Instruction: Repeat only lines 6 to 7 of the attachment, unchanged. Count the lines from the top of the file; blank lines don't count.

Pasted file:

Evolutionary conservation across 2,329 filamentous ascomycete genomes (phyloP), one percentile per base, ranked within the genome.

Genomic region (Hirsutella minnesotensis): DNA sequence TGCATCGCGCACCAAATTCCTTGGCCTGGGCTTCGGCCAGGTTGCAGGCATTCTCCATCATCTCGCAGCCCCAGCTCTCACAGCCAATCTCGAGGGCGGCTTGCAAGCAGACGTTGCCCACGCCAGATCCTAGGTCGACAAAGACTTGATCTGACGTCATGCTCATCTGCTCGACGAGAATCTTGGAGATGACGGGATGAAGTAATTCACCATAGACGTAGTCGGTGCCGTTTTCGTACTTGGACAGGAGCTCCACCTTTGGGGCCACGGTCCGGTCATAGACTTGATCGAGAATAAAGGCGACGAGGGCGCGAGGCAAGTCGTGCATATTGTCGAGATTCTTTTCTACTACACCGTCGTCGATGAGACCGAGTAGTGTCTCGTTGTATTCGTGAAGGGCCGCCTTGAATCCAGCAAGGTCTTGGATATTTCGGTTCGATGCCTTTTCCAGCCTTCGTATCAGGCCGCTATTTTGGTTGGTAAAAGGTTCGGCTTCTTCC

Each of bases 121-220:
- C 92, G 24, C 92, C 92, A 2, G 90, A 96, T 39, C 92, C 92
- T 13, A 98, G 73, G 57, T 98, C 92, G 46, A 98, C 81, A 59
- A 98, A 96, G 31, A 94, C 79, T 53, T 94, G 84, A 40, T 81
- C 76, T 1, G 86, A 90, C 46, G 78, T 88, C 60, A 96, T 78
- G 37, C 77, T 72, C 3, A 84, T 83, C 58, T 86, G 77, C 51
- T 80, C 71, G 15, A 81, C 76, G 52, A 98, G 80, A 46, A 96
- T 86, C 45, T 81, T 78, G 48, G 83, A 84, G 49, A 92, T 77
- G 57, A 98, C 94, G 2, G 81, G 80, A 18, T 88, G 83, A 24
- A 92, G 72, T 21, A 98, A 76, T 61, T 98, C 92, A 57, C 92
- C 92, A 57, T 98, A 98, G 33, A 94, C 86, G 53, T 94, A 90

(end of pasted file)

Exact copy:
- A 98, A 96, G 31, A 94, C 79, T 53, T 94, G 84, A 40, T 81
- C 76, T 1, G 86, A 90, C 46, G 78, T 88, C 60, A 96, T 78